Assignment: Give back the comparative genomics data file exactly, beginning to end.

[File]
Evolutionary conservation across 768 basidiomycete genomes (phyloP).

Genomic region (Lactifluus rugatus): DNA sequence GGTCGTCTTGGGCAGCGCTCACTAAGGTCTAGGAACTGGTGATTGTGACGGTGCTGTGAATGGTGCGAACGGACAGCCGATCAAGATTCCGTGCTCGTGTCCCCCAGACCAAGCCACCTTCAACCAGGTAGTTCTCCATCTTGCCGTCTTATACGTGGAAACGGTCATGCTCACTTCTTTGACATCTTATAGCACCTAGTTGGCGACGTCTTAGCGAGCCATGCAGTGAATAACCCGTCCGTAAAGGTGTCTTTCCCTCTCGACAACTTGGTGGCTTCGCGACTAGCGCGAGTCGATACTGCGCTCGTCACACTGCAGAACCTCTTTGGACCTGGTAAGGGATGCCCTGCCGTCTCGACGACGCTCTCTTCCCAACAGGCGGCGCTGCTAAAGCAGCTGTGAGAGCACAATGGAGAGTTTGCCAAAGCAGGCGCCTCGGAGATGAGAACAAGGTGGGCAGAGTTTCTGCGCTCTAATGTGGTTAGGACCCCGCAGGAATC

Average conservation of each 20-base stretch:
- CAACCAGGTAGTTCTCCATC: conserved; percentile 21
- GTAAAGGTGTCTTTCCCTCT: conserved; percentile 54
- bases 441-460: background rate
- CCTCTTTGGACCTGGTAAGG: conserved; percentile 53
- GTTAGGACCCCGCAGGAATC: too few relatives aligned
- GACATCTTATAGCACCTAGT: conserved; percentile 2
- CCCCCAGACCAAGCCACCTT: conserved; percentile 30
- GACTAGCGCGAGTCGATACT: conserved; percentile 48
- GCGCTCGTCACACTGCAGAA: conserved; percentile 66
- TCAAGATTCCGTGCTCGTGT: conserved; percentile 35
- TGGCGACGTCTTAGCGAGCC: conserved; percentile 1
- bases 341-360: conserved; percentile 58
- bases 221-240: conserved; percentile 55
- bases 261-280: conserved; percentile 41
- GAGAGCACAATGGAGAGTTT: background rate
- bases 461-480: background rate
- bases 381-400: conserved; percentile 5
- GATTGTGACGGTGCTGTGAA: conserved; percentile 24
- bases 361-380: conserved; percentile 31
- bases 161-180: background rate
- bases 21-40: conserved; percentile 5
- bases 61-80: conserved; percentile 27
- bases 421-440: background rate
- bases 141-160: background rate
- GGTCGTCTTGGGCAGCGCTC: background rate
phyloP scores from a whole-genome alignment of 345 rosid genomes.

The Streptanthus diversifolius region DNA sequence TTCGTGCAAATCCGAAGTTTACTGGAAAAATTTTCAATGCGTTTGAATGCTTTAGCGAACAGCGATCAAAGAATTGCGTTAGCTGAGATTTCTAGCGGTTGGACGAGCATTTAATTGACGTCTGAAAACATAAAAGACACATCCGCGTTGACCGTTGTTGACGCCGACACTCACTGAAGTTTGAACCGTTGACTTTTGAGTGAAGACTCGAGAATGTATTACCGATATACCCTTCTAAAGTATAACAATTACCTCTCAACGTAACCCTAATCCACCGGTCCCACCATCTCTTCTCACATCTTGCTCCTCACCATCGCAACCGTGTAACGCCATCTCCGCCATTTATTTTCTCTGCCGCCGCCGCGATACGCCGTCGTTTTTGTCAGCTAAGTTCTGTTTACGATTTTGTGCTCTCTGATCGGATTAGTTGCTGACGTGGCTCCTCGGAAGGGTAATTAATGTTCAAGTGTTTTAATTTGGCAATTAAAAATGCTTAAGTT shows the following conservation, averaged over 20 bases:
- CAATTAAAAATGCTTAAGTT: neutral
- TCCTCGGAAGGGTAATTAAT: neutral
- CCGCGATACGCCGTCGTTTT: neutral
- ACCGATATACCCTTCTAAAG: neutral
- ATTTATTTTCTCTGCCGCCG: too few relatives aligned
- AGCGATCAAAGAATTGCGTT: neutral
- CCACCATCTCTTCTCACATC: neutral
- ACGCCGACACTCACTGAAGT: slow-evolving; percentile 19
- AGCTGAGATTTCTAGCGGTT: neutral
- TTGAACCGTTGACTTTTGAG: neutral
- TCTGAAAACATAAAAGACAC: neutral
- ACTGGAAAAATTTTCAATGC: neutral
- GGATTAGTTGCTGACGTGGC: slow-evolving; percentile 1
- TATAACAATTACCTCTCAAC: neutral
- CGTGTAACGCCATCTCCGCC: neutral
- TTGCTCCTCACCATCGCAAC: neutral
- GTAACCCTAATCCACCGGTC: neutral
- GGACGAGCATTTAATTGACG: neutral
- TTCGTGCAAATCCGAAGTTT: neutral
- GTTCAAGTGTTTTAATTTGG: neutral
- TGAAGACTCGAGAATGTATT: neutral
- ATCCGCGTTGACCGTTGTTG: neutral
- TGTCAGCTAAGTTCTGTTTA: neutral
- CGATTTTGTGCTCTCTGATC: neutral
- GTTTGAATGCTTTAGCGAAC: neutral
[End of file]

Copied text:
Evolutionary conservation across 768 basidiomycete genomes (phyloP).

Genomic region (Lactifluus rugatus): DNA sequence GGTCGTCTTGGGCAGCGCTCACTAAGGTCTAGGAACTGGTGATTGTGACGGTGCTGTGAATGGTGCGAACGGACAGCCGATCAAGATTCCGTGCTCGTGTCCCCCAGACCAAGCCACCTTCAACCAGGTAGTTCTCCATCTTGCCGTCTTATACGTGGAAACGGTCATGCTCACTTCTTTGACATCTTATAGCACCTAGTTGGCGACGTCTTAGCGAGCCATGCAGTGAATAACCCGTCCGTAAAGGTGTCTTTCCCTCTCGACAACTTGGTGGCTTCGCGACTAGCGCGAGTCGATACTGCGCTCGTCACACTGCAGAACCTCTTTGGACCTGGTAAGGGATGCCCTGCCGTCTCGACGACGCTCTCTTCCCAACAGGCGGCGCTGCTAAAGCAGCTGTGAGAGCACAATGGAGAGTTTGCCAAAGCAGGCGCCTCGGAGATGAGAACAAGGTGGGCAGAGTTTCTGCGCTCTAATGTGGTTAGGACCCCGCAGGAATC

Average conservation of each 20-base stretch:
- CAACCAGGTAGTTCTCCATC: conserved; percentile 21
- GTAAAGGTGTCTTTCCCTCT: conserved; percentile 54
- bases 441-460: background rate
- CCTCTTTGGACCTGGTAAGG: conserved; percentile 53
- GTTAGGACCCCGCAGGAATC: too few relatives aligned
- GACATCTTATAGCACCTAGT: conserved; percentile 2
- CCCCCAGACCAAGCCACCTT: conserved; percentile 30
- GACTAGCGCGAGTCGATACT: conserved; percentile 48
- GCGCTCGTCACACTGCAGAA: conserved; percentile 66
- TCAAGATTCCGTGCTCGTGT: conserved; percentile 35
- TGGCGACGTCTTAGCGAGCC: conserved; percentile 1
- bases 341-360: conserved; percentile 58
- bases 221-240: conserved; percentile 55
- bases 261-280: conserved; percentile 41
- GAGAGCACAATGGAGAGTTT: background rate
- bases 461-480: background rate
- bases 381-400: conserved; percentile 5
- GATTGTGACGGTGCTGTGAA: conserved; percentile 24
- bases 361-380: conserved; percentile 31
- bases 161-180: background rate
- bases 21-40: conserved; percentile 5
- bases 61-80: conserved; percentile 27
- bases 421-440: background rate
- bases 141-160: background rate
- GGTCGTCTTGGGCAGCGCTC: background rate
phyloP scores from a whole-genome alignment of 345 rosid genomes.

The Streptanthus diversifolius region DNA sequence TTCGTGCAAATCCGAAGTTTACTGGAAAAATTTTCAATGCGTTTGAATGCTTTAGCGAACAGCGATCAAAGAATTGCGTTAGCTGAGATTTCTAGCGGTTGGACGAGCATTTAATTGACGTCTGAAAACATAAAAGACACATCCGCGTTGACCGTTGTTGACGCCGACACTCACTGAAGTTTGAACCGTTGACTTTTGAGTGAAGACTCGAGAATGTATTACCGATATACCCTTCTAAAGTATAACAATTACCTCTCAACGTAACCCTAATCCACCGGTCCCACCATCTCTTCTCACATCTTGCTCCTCACCATCGCAACCGTGTAACGCCATCTCCGCCATTTATTTTCTCTGCCGCCGCCGCGATACGCCGTCGTTTTTGTCAGCTAAGTTCTGTTTACGATTTTGTGCTCTCTGATCGGATTAGTTGCTGACGTGGCTCCTCGGAAGGGTAATTAATGTTCAAGTGTTTTAATTTGGCAATTAAAAATGCTTAAGTT shows the following conservation, averaged over 20 bases:
- CAATTAAAAATGCTTAAGTT: neutral
- TCCTCGGAAGGGTAATTAAT: neutral
- CCGCGATACGCCGTCGTTTT: neutral
- ACCGATATACCCTTCTAAAG: neutral
- ATTTATTTTCTCTGCCGCCG: too few relatives aligned
- AGCGATCAAAGAATTGCGTT: neutral
- CCACCATCTCTTCTCACATC: neutral
- ACGCCGACACTCACTGAAGT: slow-evolving; percentile 19
- AGCTGAGATTTCTAGCGGTT: neutral
- TTGAACCGTTGACTTTTGAG: neutral
- TCTGAAAACATAAAAGACAC: neutral
- ACTGGAAAAATTTTCAATGC: neutral
- GGATTAGTTGCTGACGTGGC: slow-evolving; percentile 1
- TATAACAATTACCTCTCAAC: neutral
- CGTGTAACGCCATCTCCGCC: neutral
- TTGCTCCTCACCATCGCAAC: neutral
- GTAACCCTAATCCACCGGTC: neutral
- GGACGAGCATTTAATTGACG: neutral
- TTCGTGCAAATCCGAAGTTT: neutral
- GTTCAAGTGTTTTAATTTGG: neutral
- TGAAGACTCGAGAATGTATT: neutral
- ATCCGCGTTGACCGTTGTTG: neutral
- TGTCAGCTAAGTTCTGTTTA: neutral
- CGATTTTGTGCTCTCTGATC: neutral
- GTTTGAATGCTTTAGCGAAC: neutral